Research & Insights

By Ram Rampalli, July 26, 2011

Crowdsourcing Thought Leadership: Building a successful portfolio of crowdsourcing projects (Part 3)


Analysis & Optimization

This is part of a series of guest posts by Ram Rampalli, our crowdsourcing partner at eBay.
Part I – Assessment Stage
Part II – Pilot Stage
Part III – Analysis Stage
Part IV – Production Stage

About the author: Ram Rampalli created and leads the crowdsourcing program within the Selling & Catalogs team at eBay Inc. You can follow him on Twitter (@ramrampalli)

Building a successful portfolio of crowdsourcing projects – Part 3

In the first two parts of this series, we discussed the Assessment and Pilot stages. Now that the pilot task is finished and you have a copy of the results file, it’s time to analyze these results and plan for the next steps.

What can you expect to get from CrowdFlower?

CrowdFlower can provide you both the aggregated judgment file (a single “consensus” judgment per unit) and the full judgment file (all the judgments collected for that unit). Each judgment is annotated with additional data, including date/time collected, labor channel and geographic origin.


Post pilot, we analyze the results of the data. Many new projects that we pilot with CrowdFlower are also operational through one of our outsourcing partners. Therefore, we compare the performance of CrowdFlower with that of our outsourcer on three metrics:

  • Performance (Speed)
  • Cost
  • Quality (Accuracy)

The project sponsor marks the project metrics using traffic light icons: green (met/exceeded standard), yellow (did not meet standard but is acceptable for now), red (did not meet standard). Upon completion of this analysis, we re-engage the CrowdFlower team to review the results and determine next steps in any areas that might need improvement.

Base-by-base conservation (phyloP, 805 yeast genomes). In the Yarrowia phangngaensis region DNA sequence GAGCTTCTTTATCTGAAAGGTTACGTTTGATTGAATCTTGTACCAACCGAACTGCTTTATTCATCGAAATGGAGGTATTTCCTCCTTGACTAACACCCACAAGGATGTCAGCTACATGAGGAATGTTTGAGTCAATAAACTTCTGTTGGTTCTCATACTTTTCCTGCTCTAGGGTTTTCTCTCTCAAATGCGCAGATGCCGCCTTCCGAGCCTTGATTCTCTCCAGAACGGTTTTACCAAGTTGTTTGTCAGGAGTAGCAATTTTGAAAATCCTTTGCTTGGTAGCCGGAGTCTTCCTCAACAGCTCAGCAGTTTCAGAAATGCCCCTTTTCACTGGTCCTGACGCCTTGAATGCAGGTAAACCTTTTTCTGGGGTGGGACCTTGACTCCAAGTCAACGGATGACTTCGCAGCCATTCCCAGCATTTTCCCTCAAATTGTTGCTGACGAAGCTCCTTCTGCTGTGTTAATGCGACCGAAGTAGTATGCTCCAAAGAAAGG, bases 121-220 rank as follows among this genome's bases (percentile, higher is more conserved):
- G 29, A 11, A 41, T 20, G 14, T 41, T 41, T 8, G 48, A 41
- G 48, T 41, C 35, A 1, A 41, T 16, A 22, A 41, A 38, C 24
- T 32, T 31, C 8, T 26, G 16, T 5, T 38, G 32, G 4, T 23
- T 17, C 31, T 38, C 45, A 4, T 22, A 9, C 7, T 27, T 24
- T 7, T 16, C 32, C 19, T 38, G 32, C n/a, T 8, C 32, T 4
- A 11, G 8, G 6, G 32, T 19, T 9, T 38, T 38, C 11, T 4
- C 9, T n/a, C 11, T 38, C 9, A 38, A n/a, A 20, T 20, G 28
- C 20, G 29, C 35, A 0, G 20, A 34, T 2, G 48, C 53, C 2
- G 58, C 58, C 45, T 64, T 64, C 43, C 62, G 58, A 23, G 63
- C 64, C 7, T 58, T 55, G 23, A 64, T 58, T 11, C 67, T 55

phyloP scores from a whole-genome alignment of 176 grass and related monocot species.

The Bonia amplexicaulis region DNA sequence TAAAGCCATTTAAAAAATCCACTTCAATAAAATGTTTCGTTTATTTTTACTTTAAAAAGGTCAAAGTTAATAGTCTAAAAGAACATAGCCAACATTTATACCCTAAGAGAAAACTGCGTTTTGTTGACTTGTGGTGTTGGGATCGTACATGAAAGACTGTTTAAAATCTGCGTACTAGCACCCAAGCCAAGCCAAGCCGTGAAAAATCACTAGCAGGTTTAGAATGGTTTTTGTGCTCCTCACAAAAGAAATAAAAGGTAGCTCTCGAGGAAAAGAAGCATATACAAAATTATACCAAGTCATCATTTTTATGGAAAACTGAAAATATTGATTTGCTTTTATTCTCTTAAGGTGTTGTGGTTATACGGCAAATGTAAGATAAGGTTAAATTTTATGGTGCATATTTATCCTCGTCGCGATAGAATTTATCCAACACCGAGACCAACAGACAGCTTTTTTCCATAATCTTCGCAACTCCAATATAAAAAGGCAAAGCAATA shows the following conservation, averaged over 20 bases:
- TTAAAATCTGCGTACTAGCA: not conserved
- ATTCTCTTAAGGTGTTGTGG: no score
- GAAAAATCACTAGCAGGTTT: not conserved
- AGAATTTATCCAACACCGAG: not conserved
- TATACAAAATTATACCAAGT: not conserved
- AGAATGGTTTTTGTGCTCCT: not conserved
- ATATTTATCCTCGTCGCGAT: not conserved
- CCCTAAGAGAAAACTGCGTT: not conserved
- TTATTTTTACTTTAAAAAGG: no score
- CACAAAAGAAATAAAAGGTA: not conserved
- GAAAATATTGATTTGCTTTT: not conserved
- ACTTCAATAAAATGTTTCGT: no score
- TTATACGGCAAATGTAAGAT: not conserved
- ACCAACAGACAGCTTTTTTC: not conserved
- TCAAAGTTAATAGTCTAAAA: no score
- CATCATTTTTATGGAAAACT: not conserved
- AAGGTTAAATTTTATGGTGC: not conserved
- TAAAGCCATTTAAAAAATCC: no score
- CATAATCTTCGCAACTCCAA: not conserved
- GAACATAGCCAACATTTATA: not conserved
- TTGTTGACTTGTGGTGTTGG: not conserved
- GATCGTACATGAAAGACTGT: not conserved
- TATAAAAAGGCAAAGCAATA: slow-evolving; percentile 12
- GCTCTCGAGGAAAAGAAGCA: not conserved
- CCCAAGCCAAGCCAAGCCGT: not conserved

The CrowdFlower platform is setup in such a way that it can adapt to changing business requirements. This adaptability is especially important as you gain insight into the data that you are collecting. The platform offers optimizations such as geographic segmentation, runtime quality checks, and increased levels of throughput.

Here are some examples from projects that we ran:

Geographic Segmentation
  • In one test, we realized that the quality of work completed by US based contributors was significantly higher than the rest of the contributors because of contextual knowledge. Therefore, we restricted the task to a US based workforce only.
Runtime Quality Checks
  • In another test, we were able to identify a couple of runtime quality checks that can be performed on the task. Implementing these changes helped us improve the quality metric – the only lagging metric for this test.
Increased Throughput
  • In a third test, the speed of the work done was slower than anticipated. Therefore, we opened up the work to more contributor channels for this task and the speed significantly increased.

When we implemented one or more of these optimization techniques, we ran a few tests to ensure that these changes gave us the right results. Once that was set, the next step was to move these projects to the final stage – Production.